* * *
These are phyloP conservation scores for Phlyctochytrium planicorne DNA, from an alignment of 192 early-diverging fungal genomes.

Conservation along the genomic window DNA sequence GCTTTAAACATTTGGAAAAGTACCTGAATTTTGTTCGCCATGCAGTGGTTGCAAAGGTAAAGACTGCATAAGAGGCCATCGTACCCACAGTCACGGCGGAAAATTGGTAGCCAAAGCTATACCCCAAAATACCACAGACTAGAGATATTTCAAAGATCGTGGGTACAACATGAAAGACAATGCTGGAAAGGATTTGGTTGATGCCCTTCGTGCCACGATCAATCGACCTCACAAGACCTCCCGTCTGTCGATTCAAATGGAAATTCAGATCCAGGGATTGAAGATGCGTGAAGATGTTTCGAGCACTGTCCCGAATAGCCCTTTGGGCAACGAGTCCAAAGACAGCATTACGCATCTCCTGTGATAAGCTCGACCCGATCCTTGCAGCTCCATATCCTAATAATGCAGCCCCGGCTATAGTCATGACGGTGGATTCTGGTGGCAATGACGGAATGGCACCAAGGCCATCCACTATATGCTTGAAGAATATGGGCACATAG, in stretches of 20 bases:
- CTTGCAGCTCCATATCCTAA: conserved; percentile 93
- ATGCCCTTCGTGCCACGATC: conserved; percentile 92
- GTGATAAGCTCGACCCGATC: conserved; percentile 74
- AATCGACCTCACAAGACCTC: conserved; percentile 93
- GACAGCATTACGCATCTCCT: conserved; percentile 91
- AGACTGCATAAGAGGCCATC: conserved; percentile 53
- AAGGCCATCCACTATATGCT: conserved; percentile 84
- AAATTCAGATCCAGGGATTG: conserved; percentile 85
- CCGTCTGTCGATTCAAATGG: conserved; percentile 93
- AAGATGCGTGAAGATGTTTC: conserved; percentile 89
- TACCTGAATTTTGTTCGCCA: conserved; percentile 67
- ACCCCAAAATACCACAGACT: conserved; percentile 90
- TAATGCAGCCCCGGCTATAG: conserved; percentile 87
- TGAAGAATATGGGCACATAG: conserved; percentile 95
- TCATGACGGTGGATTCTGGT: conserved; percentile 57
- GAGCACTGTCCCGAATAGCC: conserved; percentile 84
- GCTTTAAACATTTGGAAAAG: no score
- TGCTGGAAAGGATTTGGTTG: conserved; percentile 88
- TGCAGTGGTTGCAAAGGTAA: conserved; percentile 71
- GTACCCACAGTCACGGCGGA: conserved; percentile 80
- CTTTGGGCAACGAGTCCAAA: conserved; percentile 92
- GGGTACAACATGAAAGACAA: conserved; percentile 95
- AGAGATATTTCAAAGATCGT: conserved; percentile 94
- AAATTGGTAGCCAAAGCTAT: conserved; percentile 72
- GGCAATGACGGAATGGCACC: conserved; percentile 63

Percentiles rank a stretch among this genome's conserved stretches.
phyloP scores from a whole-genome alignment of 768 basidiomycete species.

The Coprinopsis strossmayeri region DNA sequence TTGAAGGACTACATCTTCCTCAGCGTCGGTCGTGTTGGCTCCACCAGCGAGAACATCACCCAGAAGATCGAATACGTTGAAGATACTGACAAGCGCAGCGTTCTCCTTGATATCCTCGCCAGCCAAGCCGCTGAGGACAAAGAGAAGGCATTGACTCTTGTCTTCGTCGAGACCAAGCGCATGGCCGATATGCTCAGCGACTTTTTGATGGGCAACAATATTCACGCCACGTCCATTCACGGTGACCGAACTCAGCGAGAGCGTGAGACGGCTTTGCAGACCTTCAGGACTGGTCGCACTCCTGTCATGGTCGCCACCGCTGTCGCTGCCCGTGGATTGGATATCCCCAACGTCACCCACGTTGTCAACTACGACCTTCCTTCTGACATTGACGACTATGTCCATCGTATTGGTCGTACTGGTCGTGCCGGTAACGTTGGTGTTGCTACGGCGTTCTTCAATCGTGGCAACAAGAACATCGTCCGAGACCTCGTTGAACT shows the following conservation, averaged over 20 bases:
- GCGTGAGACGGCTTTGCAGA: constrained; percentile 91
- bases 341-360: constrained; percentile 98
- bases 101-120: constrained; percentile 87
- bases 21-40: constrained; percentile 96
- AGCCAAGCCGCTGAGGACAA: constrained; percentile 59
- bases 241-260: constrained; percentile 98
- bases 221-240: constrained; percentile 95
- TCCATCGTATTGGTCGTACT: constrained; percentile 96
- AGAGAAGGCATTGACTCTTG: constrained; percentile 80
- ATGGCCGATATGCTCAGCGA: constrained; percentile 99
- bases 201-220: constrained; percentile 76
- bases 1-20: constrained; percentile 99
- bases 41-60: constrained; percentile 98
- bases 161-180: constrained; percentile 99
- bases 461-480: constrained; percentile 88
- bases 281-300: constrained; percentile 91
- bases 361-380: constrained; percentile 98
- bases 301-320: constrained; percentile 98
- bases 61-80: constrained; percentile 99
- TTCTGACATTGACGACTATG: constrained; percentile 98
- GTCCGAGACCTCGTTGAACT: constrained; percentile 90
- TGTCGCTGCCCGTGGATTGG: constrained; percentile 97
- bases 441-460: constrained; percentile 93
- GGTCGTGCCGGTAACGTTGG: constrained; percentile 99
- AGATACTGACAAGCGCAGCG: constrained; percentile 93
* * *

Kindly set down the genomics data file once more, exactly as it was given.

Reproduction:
These are phyloP conservation scores for Phlyctochytrium planicorne DNA, from an alignment of 192 early-diverging fungal genomes.

Conservation along the genomic window DNA sequence GCTTTAAACATTTGGAAAAGTACCTGAATTTTGTTCGCCATGCAGTGGTTGCAAAGGTAAAGACTGCATAAGAGGCCATCGTACCCACAGTCACGGCGGAAAATTGGTAGCCAAAGCTATACCCCAAAATACCACAGACTAGAGATATTTCAAAGATCGTGGGTACAACATGAAAGACAATGCTGGAAAGGATTTGGTTGATGCCCTTCGTGCCACGATCAATCGACCTCACAAGACCTCCCGTCTGTCGATTCAAATGGAAATTCAGATCCAGGGATTGAAGATGCGTGAAGATGTTTCGAGCACTGTCCCGAATAGCCCTTTGGGCAACGAGTCCAAAGACAGCATTACGCATCTCCTGTGATAAGCTCGACCCGATCCTTGCAGCTCCATATCCTAATAATGCAGCCCCGGCTATAGTCATGACGGTGGATTCTGGTGGCAATGACGGAATGGCACCAAGGCCATCCACTATATGCTTGAAGAATATGGGCACATAG, in stretches of 20 bases:
- CTTGCAGCTCCATATCCTAA: conserved; percentile 93
- ATGCCCTTCGTGCCACGATC: conserved; percentile 92
- GTGATAAGCTCGACCCGATC: conserved; percentile 74
- AATCGACCTCACAAGACCTC: conserved; percentile 93
- GACAGCATTACGCATCTCCT: conserved; percentile 91
- AGACTGCATAAGAGGCCATC: conserved; percentile 53
- AAGGCCATCCACTATATGCT: conserved; percentile 84
- AAATTCAGATCCAGGGATTG: conserved; percentile 85
- CCGTCTGTCGATTCAAATGG: conserved; percentile 93
- AAGATGCGTGAAGATGTTTC: conserved; percentile 89
- TACCTGAATTTTGTTCGCCA: conserved; percentile 67
- ACCCCAAAATACCACAGACT: conserved; percentile 90
- TAATGCAGCCCCGGCTATAG: conserved; percentile 87
- TGAAGAATATGGGCACATAG: conserved; percentile 95
- TCATGACGGTGGATTCTGGT: conserved; percentile 57
- GAGCACTGTCCCGAATAGCC: conserved; percentile 84
- GCTTTAAACATTTGGAAAAG: no score
- TGCTGGAAAGGATTTGGTTG: conserved; percentile 88
- TGCAGTGGTTGCAAAGGTAA: conserved; percentile 71
- GTACCCACAGTCACGGCGGA: conserved; percentile 80
- CTTTGGGCAACGAGTCCAAA: conserved; percentile 92
- GGGTACAACATGAAAGACAA: conserved; percentile 95
- AGAGATATTTCAAAGATCGT: conserved; percentile 94
- AAATTGGTAGCCAAAGCTAT: conserved; percentile 72
- GGCAATGACGGAATGGCACC: conserved; percentile 63

Percentiles rank a stretch among this genome's conserved stretches.
phyloP scores from a whole-genome alignment of 768 basidiomycete species.

The Coprinopsis strossmayeri region DNA sequence TTGAAGGACTACATCTTCCTCAGCGTCGGTCGTGTTGGCTCCACCAGCGAGAACATCACCCAGAAGATCGAATACGTTGAAGATACTGACAAGCGCAGCGTTCTCCTTGATATCCTCGCCAGCCAAGCCGCTGAGGACAAAGAGAAGGCATTGACTCTTGTCTTCGTCGAGACCAAGCGCATGGCCGATATGCTCAGCGACTTTTTGATGGGCAACAATATTCACGCCACGTCCATTCACGGTGACCGAACTCAGCGAGAGCGTGAGACGGCTTTGCAGACCTTCAGGACTGGTCGCACTCCTGTCATGGTCGCCACCGCTGTCGCTGCCCGTGGATTGGATATCCCCAACGTCACCCACGTTGTCAACTACGACCTTCCTTCTGACATTGACGACTATGTCCATCGTATTGGTCGTACTGGTCGTGCCGGTAACGTTGGTGTTGCTACGGCGTTCTTCAATCGTGGCAACAAGAACATCGTCCGAGACCTCGTTGAACT shows the following conservation, averaged over 20 bases:
- GCGTGAGACGGCTTTGCAGA: constrained; percentile 91
- bases 341-360: constrained; percentile 98
- bases 101-120: constrained; percentile 87
- bases 21-40: constrained; percentile 96
- AGCCAAGCCGCTGAGGACAA: constrained; percentile 59
- bases 241-260: constrained; percentile 98
- bases 221-240: constrained; percentile 95
- TCCATCGTATTGGTCGTACT: constrained; percentile 96
- AGAGAAGGCATTGACTCTTG: constrained; percentile 80
- ATGGCCGATATGCTCAGCGA: constrained; percentile 99
- bases 201-220: constrained; percentile 76
- bases 1-20: constrained; percentile 99
- bases 41-60: constrained; percentile 98
- bases 161-180: constrained; percentile 99
- bases 461-480: constrained; percentile 88
- bases 281-300: constrained; percentile 91
- bases 361-380: constrained; percentile 98
- bases 301-320: constrained; percentile 98
- bases 61-80: constrained; percentile 99
- TTCTGACATTGACGACTATG: constrained; percentile 98
- GTCCGAGACCTCGTTGAACT: constrained; percentile 90
- TGTCGCTGCCCGTGGATTGG: constrained; percentile 97
- bases 441-460: constrained; percentile 93
- GGTCGTGCCGGTAACGTTGG: constrained; percentile 99
- AGATACTGACAAGCGCAGCG: constrained; percentile 93